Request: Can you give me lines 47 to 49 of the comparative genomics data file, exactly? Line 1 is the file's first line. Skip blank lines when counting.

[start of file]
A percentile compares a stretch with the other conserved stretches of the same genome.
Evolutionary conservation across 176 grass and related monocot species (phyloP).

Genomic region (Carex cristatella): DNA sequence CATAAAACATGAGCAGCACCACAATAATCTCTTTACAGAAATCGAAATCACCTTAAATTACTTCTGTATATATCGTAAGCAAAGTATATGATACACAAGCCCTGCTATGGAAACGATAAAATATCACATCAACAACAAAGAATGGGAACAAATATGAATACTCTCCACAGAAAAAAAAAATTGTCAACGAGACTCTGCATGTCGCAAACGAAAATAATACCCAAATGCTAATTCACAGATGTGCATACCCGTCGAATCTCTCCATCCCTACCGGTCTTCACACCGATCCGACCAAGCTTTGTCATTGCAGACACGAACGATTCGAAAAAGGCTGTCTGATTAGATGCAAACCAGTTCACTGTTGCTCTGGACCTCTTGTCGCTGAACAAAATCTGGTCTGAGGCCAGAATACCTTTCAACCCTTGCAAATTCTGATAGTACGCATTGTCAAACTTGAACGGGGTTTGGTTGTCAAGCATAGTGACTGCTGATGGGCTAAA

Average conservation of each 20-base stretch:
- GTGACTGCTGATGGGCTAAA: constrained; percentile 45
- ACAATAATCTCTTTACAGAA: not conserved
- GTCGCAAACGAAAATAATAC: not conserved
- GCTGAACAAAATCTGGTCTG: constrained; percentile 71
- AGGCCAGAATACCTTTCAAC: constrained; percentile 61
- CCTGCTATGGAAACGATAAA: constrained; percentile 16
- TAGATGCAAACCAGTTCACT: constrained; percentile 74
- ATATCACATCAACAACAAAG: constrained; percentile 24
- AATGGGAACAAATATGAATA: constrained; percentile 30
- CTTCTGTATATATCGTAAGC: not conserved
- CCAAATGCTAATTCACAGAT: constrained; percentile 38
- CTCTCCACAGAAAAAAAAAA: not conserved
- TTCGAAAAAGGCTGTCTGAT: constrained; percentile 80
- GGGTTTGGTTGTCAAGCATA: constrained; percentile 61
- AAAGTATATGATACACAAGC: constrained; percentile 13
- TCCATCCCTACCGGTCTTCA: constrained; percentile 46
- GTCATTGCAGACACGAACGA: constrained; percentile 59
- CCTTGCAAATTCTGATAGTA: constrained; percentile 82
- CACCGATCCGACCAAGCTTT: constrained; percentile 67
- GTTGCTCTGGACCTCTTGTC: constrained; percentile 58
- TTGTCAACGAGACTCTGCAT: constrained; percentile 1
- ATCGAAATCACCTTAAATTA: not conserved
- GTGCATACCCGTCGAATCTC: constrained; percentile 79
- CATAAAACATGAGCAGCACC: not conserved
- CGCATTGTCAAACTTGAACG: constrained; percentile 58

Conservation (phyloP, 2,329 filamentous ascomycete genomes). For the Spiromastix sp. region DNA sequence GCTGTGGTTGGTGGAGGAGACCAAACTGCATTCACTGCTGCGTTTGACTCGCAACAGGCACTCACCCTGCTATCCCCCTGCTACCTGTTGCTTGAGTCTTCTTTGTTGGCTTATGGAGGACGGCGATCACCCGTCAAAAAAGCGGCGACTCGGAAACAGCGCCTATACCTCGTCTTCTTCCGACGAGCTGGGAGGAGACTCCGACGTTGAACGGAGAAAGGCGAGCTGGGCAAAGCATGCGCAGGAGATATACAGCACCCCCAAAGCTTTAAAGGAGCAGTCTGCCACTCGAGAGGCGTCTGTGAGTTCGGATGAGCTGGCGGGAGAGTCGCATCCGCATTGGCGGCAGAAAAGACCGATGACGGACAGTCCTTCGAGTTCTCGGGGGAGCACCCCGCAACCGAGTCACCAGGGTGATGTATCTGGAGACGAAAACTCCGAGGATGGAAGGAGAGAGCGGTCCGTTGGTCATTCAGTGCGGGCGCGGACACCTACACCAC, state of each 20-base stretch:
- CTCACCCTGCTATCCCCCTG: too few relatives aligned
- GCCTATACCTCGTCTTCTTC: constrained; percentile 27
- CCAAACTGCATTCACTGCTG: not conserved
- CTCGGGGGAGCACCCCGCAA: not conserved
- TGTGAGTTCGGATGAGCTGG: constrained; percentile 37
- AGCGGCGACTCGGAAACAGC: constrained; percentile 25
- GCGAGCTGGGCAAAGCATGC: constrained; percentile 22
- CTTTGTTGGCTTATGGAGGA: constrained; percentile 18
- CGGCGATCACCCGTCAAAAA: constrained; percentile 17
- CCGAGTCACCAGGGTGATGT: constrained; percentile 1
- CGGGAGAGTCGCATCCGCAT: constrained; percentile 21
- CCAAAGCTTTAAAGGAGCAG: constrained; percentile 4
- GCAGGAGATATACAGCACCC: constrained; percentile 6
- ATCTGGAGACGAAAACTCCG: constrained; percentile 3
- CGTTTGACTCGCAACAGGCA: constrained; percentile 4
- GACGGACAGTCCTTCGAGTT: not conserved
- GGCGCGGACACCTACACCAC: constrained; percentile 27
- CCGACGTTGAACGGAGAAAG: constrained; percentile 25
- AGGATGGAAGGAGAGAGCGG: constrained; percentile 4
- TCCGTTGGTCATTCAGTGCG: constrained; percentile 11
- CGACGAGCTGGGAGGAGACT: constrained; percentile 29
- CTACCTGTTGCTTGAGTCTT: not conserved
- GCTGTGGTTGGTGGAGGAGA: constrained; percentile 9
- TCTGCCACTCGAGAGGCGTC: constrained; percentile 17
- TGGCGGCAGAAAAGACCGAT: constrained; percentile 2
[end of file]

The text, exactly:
- GGCGCGGACACCTACACCAC: constrained; percentile 27
- CCGACGTTGAACGGAGAAAG: constrained; percentile 25
- AGGATGGAAGGAGAGAGCGG: constrained; percentile 4